-Keep important documents with you: passport, drivers license, extra prescriptions for emergencies.
-Knowing before hand where you plan to go if a mandatory evacuation ocurrs? Communicate with your friends and neighbors where you plan to be. It’s totally unfair to the police and fire department if you plan to stay home and then need to be rescued. You are not only putting your own life in jeopardy but you are jeopardizing those who have to now come in and save you and your family. During Hurricane Sandy, due to the floods, cars floating in the streets, sections of boardwalk floating, police and firepeople could not even get to many houses to assist people in evacuating. Several deaths due to people trying to rescue prized possessions from their basements, only to get trapped in the rising water that filled basements in less than a minute.
-Cellphone and charger. Computer and charger
-Making sure you always have enough medication to take with you, if needed.
-Water. Enough water for three days. Canned foods and a can opener. Snack bars.
-Subscribing to websites that notify you of emergencies in your area through email and text messaging. I am notified of emergencies through my national weather service as well as through my “NotifyNYC” accounts. They notify me of weather emergencies in my area as well as real time notification of accidents, police activity, Amber alerts, and anything considered to affect you when you are out and about. However, another system recently put in place is called the Wireless Emergency Alert System also known as WEA. You will need to contact your cellphone carrier to see if your cellphone is WEA compatible http://www.ctia.org/consumer_info/safety/index.cfm/AID/12082 There is no charge for this service.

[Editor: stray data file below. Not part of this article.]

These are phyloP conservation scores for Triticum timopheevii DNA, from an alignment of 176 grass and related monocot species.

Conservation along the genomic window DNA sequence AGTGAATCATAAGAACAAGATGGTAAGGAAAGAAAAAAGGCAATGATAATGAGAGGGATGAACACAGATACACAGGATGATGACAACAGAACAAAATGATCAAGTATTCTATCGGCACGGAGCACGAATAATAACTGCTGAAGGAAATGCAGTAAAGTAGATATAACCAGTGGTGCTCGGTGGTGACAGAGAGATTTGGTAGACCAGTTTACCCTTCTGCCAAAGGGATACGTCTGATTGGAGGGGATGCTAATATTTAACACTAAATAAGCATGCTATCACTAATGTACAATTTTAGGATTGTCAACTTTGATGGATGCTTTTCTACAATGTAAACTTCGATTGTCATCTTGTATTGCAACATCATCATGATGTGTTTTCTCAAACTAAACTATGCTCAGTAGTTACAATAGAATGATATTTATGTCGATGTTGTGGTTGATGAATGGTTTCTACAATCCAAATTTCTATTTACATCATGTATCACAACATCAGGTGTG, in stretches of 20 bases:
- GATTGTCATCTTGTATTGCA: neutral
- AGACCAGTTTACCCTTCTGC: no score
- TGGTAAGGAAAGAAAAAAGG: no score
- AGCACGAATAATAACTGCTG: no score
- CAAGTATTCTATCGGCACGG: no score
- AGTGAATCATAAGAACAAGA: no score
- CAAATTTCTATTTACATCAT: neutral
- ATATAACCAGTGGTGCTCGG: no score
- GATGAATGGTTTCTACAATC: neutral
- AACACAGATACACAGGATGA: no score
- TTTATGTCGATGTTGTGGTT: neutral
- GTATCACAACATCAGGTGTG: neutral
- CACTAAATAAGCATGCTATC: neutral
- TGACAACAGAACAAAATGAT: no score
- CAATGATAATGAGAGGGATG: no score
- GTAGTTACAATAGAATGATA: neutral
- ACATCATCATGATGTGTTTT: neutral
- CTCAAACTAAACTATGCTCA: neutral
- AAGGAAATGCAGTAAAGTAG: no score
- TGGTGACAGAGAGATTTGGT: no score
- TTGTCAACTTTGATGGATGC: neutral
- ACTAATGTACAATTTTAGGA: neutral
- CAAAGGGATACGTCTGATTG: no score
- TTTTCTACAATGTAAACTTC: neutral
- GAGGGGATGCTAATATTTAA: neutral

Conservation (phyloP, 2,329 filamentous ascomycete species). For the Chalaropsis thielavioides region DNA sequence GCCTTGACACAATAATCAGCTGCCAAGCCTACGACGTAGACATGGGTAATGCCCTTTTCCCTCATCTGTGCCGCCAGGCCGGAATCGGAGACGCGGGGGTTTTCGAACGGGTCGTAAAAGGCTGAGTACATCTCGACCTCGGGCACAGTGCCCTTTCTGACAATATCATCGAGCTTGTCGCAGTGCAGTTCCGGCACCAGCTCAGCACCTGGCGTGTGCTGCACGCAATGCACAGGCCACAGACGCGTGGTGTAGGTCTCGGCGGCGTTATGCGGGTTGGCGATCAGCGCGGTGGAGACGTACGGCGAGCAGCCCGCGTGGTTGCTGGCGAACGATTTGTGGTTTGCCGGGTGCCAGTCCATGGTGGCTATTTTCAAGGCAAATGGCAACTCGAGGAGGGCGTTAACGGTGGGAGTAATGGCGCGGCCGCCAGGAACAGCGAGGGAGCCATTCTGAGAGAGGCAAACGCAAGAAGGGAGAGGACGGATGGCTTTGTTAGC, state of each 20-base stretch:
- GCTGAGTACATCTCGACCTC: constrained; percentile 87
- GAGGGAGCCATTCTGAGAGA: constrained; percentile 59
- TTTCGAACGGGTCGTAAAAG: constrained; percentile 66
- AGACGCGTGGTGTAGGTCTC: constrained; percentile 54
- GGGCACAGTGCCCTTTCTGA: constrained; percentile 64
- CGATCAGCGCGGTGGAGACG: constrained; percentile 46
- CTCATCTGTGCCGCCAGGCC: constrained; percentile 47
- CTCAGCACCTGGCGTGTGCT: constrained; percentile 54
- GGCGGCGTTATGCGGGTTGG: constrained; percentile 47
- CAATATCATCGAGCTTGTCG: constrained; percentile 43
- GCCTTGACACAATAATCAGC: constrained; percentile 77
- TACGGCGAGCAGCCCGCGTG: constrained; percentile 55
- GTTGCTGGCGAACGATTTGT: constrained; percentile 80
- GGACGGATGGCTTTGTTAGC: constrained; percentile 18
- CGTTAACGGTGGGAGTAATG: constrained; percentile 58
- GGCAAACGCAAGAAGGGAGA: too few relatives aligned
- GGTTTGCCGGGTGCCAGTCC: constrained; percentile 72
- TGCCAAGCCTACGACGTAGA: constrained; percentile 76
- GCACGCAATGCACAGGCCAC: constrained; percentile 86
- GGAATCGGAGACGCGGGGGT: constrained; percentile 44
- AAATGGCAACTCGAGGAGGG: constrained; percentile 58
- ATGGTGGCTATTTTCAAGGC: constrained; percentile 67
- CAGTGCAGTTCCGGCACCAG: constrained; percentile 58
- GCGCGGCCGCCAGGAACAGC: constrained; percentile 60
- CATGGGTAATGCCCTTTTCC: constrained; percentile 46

-Paper, notebook and pens
-Flashlights, extra batteries for your flashlights and extra batteries for your hearing aids and/or cochlear implant devices. I had recently stocked up on lantern type flashlights which could light up a room. I actually like these better than flashlights. If you have enough hearing for an emergency radio, they are worth investing in. They can easily be picked up at a Radio Shack or online at Amazon.com. However, I strongly recommend all items be purchased when there are no emergencies taking place as the stores tend to run out of these items very quickly.
-2 gallon or 5 gallon gas cans. Never in a million years did I ever think I would witness a gas shortage but a gas shortage is what we had. I can only tell you that had I had several containers to hold gas, I could have easily obtain the gas I needed. I spent days not being able to go to work or leave the peninsula due to conserving gas in my car for emergencies. During the peak of the gas shortage, 5 gallon cans were selling for over $200. Amazon.com has reasonable prices: http://www.amazon.com/s/ref=nb_sb_noss_1/189-8702441-4636440?url=search-alias%3Daps&field-keywords=gas+cans For those who don’t want to go by way of gas cans and don’t want to it in lines, if you search Craigs List as I did, you are bound to find people willing to bring you gas, right to your car. You read correctly. I managed to find a young man willing to travel the tristate area and bring you gas for twice the amount you would pay for it at the station. I guess I can’t help but wonder how he got access to the gas?
The most important thing to remember is to be patient, make your needs known and be prepared. The level of stress during a natural disaster is high. Keeping a sense of humor always helps and being aware that you are not alone is very important. Trying to be rational during a very traumatic time is difficult but it will take you alot further than joining the ranks of being irrational and hysterical. Surviving a natural disaster relies heavily on your mental state, your physical well being and your being prepared. Do it now, don’t put it off, BE PREPARED. I never thought I needed to be prepared.
Hurricane Sandy 2012